MapKit Location Search with SwiftUI

Published July 2020

In case you haven’t had a chance to listen to any of the WWDC2020 talks, SwiftUI is here to stick and I’m glad I decided to get a head start with building my latest app, Snoozie, completely with SwiftUI.

In order to look up a contact’s timezone, I provide a way to search their address and get the timezone information from it, so I don’t have to ask users to figure out what timezone their contact is in. Luckily, MapKit provides a free mechanism to query locations, so you don’t have to rely on an external service and keep your user’s data private. Read on to see how I’m interfacing with MKLocalSearchCompleter via SwiftUI.

So first of all, let me say that it’s pretty amazing that this is a built-in feature in iOS and you don’t have to ask for any user permissions or even require a network connection, let alone pay for an external service.

UX Considerations

For this example, we want to support the user to find a location. In this specific case, a town, city or country. This solution should support users who know what they’re looking for and are quickly typing in a place as well as users who might not know how to spell a place properly, so they might go one character at a time. We want to display a list of results that the user can eventually tap on (not implemented here), but we’re dealing with a service that can stop working if we flood it with requests, so we have to be aware of the limitations.

User Interface

Here’s the UI for this sample project, a pretty straight forward search that lists results as the user types, making it as easy as possible to select a location. Please note that we’re not doing anything with the results at this point. A logical implementation to deal with a user selection would be to either wrap the Label into a Button or a NavigationLink.

Screenshot of the user interface of the sample project, displaying a search field with Munich typed in and a list of possible results.

The Content View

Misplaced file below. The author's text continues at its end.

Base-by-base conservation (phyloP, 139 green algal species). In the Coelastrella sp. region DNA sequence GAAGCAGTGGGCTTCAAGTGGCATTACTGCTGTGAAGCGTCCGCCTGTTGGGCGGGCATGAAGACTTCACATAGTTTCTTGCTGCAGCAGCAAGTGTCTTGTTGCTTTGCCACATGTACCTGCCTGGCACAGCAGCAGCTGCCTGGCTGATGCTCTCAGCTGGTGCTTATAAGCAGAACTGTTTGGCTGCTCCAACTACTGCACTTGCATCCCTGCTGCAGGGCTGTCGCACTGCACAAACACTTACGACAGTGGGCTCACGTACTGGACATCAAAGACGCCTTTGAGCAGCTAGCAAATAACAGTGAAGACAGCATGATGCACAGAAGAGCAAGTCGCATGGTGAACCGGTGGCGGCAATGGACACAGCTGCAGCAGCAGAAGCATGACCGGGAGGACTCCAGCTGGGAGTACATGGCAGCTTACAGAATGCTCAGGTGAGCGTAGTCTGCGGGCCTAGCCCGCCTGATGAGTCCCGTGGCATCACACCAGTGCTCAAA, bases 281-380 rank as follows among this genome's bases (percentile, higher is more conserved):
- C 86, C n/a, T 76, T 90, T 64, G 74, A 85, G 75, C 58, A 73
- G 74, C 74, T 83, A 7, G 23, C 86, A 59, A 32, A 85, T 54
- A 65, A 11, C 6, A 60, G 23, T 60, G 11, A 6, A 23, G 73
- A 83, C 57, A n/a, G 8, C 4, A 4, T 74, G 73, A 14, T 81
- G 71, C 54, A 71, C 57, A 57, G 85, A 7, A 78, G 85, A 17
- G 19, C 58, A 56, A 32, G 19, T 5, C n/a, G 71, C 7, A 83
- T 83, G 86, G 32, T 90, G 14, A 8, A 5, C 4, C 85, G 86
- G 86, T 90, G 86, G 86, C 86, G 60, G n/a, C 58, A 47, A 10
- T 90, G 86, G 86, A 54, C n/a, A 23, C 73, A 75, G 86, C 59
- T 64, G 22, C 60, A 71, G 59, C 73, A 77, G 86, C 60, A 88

The sample content view is very straight forward, we’re displaying a Form with two Sections, one for the search bar and one for the results. The results section handles the cases of no results found as well as displaying an error, mainly to let the user know if we hit the rate limit for searches.

struct ContentView: View {
    @ObservedObject var locationService: LocationService

    var body: some View {
        VStack {
            Form {
                Section(header: Text("Location Search")) {
                    ZStack(alignment: .trailing) {
                        TextField("Search", text: $locationService.queryFragment)
                        // This is optional and simply displays an icon during an active search
                        if locationService.status == .isSearching {
                            Image(systemName: "clock")
                Section(header: Text("Results")) {
                    List {
                        // With Xcode 12, this will not be necessary as it supports switch statements.
                        Group { () -> AnyView in
                            switch locationService.status {
                            case .noResults: return AnyView(Text("No Results"))
                            case .error(let description): return AnyView(Text("Error: \(description)"))
                            default: return AnyView(EmptyView())

                        ForEach(locationService.searchResults, id: \.self) { completionResult in
                            // This simply lists the results, use a button in case you'd like to perform an action
                            // or use a NavigationLink to move to the next view upon selection.